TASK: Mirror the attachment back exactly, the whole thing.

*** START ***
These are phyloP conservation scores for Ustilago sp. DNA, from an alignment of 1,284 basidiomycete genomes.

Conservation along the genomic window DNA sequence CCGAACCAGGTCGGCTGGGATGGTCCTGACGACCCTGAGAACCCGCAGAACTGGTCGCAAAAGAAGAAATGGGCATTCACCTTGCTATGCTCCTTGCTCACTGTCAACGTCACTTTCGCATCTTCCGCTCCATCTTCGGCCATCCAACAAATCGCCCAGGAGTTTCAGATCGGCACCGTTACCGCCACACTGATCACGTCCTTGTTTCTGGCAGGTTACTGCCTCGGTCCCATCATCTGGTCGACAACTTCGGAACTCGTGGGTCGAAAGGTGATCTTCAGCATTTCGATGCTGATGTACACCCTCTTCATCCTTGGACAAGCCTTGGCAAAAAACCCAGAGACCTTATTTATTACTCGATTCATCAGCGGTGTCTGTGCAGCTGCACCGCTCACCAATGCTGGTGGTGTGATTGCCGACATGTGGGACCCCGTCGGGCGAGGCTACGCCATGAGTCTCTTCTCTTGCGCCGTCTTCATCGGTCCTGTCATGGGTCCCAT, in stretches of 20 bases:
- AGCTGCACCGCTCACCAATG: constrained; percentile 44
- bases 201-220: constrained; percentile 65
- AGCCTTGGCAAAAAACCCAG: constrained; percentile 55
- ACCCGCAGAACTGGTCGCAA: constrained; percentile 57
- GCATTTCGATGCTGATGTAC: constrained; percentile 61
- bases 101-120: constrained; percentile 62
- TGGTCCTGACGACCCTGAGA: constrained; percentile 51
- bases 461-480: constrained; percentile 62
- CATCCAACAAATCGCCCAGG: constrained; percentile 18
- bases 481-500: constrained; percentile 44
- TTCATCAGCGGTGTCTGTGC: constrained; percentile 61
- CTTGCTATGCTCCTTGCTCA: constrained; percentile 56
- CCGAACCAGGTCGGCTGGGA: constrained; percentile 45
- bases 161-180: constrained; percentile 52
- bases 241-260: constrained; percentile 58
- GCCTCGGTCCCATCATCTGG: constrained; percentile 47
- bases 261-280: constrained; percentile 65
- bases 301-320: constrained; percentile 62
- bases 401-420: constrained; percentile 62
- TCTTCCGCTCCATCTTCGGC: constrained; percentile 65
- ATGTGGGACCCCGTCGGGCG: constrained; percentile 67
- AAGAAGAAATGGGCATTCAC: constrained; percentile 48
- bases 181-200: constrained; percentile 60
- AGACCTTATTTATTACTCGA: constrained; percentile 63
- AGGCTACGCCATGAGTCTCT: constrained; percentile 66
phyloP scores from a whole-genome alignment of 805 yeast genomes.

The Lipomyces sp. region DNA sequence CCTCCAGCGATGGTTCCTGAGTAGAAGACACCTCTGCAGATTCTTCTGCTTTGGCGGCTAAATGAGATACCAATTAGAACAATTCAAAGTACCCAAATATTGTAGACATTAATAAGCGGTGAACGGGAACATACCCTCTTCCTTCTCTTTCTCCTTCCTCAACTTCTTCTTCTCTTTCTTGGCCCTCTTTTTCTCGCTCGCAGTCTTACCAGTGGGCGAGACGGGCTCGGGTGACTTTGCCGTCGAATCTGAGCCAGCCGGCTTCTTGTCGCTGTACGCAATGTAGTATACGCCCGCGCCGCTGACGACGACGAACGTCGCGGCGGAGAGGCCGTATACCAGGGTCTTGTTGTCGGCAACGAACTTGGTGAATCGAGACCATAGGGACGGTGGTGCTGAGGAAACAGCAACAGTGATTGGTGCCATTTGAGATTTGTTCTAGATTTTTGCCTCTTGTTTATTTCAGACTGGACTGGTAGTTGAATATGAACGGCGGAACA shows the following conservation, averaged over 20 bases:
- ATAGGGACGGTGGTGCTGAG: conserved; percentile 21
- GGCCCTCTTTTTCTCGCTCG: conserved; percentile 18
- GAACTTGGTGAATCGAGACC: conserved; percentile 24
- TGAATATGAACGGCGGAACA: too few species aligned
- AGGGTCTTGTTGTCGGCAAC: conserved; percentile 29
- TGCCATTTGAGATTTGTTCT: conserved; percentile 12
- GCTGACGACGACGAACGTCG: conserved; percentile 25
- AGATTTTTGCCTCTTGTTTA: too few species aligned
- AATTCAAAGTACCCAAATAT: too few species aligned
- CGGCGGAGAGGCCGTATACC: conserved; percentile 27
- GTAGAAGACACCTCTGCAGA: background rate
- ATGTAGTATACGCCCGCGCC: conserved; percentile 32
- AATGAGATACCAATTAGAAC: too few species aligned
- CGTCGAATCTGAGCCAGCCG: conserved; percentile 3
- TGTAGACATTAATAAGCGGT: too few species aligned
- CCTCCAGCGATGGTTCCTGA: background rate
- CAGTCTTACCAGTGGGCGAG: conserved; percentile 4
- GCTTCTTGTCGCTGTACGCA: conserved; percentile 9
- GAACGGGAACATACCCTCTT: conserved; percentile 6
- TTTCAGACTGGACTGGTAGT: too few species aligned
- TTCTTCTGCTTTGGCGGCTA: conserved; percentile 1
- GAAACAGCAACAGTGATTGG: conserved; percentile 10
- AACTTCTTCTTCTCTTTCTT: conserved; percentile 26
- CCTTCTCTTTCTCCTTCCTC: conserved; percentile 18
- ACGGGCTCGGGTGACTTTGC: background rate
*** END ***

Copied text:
These are phyloP conservation scores for Ustilago sp. DNA, from an alignment of 1,284 basidiomycete genomes.

Conservation along the genomic window DNA sequence CCGAACCAGGTCGGCTGGGATGGTCCTGACGACCCTGAGAACCCGCAGAACTGGTCGCAAAAGAAGAAATGGGCATTCACCTTGCTATGCTCCTTGCTCACTGTCAACGTCACTTTCGCATCTTCCGCTCCATCTTCGGCCATCCAACAAATCGCCCAGGAGTTTCAGATCGGCACCGTTACCGCCACACTGATCACGTCCTTGTTTCTGGCAGGTTACTGCCTCGGTCCCATCATCTGGTCGACAACTTCGGAACTCGTGGGTCGAAAGGTGATCTTCAGCATTTCGATGCTGATGTACACCCTCTTCATCCTTGGACAAGCCTTGGCAAAAAACCCAGAGACCTTATTTATTACTCGATTCATCAGCGGTGTCTGTGCAGCTGCACCGCTCACCAATGCTGGTGGTGTGATTGCCGACATGTGGGACCCCGTCGGGCGAGGCTACGCCATGAGTCTCTTCTCTTGCGCCGTCTTCATCGGTCCTGTCATGGGTCCCAT, in stretches of 20 bases:
- AGCTGCACCGCTCACCAATG: constrained; percentile 44
- bases 201-220: constrained; percentile 65
- AGCCTTGGCAAAAAACCCAG: constrained; percentile 55
- ACCCGCAGAACTGGTCGCAA: constrained; percentile 57
- GCATTTCGATGCTGATGTAC: constrained; percentile 61
- bases 101-120: constrained; percentile 62
- TGGTCCTGACGACCCTGAGA: constrained; percentile 51
- bases 461-480: constrained; percentile 62
- CATCCAACAAATCGCCCAGG: constrained; percentile 18
- bases 481-500: constrained; percentile 44
- TTCATCAGCGGTGTCTGTGC: constrained; percentile 61
- CTTGCTATGCTCCTTGCTCA: constrained; percentile 56
- CCGAACCAGGTCGGCTGGGA: constrained; percentile 45
- bases 161-180: constrained; percentile 52
- bases 241-260: constrained; percentile 58
- GCCTCGGTCCCATCATCTGG: constrained; percentile 47
- bases 261-280: constrained; percentile 65
- bases 301-320: constrained; percentile 62
- bases 401-420: constrained; percentile 62
- TCTTCCGCTCCATCTTCGGC: constrained; percentile 65
- ATGTGGGACCCCGTCGGGCG: constrained; percentile 67
- AAGAAGAAATGGGCATTCAC: constrained; percentile 48
- bases 181-200: constrained; percentile 60
- AGACCTTATTTATTACTCGA: constrained; percentile 63
- AGGCTACGCCATGAGTCTCT: constrained; percentile 66
phyloP scores from a whole-genome alignment of 805 yeast genomes.

The Lipomyces sp. region DNA sequence CCTCCAGCGATGGTTCCTGAGTAGAAGACACCTCTGCAGATTCTTCTGCTTTGGCGGCTAAATGAGATACCAATTAGAACAATTCAAAGTACCCAAATATTGTAGACATTAATAAGCGGTGAACGGGAACATACCCTCTTCCTTCTCTTTCTCCTTCCTCAACTTCTTCTTCTCTTTCTTGGCCCTCTTTTTCTCGCTCGCAGTCTTACCAGTGGGCGAGACGGGCTCGGGTGACTTTGCCGTCGAATCTGAGCCAGCCGGCTTCTTGTCGCTGTACGCAATGTAGTATACGCCCGCGCCGCTGACGACGACGAACGTCGCGGCGGAGAGGCCGTATACCAGGGTCTTGTTGTCGGCAACGAACTTGGTGAATCGAGACCATAGGGACGGTGGTGCTGAGGAAACAGCAACAGTGATTGGTGCCATTTGAGATTTGTTCTAGATTTTTGCCTCTTGTTTATTTCAGACTGGACTGGTAGTTGAATATGAACGGCGGAACA shows the following conservation, averaged over 20 bases:
- ATAGGGACGGTGGTGCTGAG: conserved; percentile 21
- GGCCCTCTTTTTCTCGCTCG: conserved; percentile 18
- GAACTTGGTGAATCGAGACC: conserved; percentile 24
- TGAATATGAACGGCGGAACA: too few species aligned
- AGGGTCTTGTTGTCGGCAAC: conserved; percentile 29
- TGCCATTTGAGATTTGTTCT: conserved; percentile 12
- GCTGACGACGACGAACGTCG: conserved; percentile 25
- AGATTTTTGCCTCTTGTTTA: too few species aligned
- AATTCAAAGTACCCAAATAT: too few species aligned
- CGGCGGAGAGGCCGTATACC: conserved; percentile 27
- GTAGAAGACACCTCTGCAGA: background rate
- ATGTAGTATACGCCCGCGCC: conserved; percentile 32
- AATGAGATACCAATTAGAAC: too few species aligned
- CGTCGAATCTGAGCCAGCCG: conserved; percentile 3
- TGTAGACATTAATAAGCGGT: too few species aligned
- CCTCCAGCGATGGTTCCTGA: background rate
- CAGTCTTACCAGTGGGCGAG: conserved; percentile 4
- GCTTCTTGTCGCTGTACGCA: conserved; percentile 9
- GAACGGGAACATACCCTCTT: conserved; percentile 6
- TTTCAGACTGGACTGGTAGT: too few species aligned
- TTCTTCTGCTTTGGCGGCTA: conserved; percentile 1
- GAAACAGCAACAGTGATTGG: conserved; percentile 10
- AACTTCTTCTTCTCTTTCTT: conserved; percentile 26
- CCTTCTCTTTCTCCTTCCTC: conserved; percentile 18
- ACGGGCTCGGGTGACTTTGC: background rate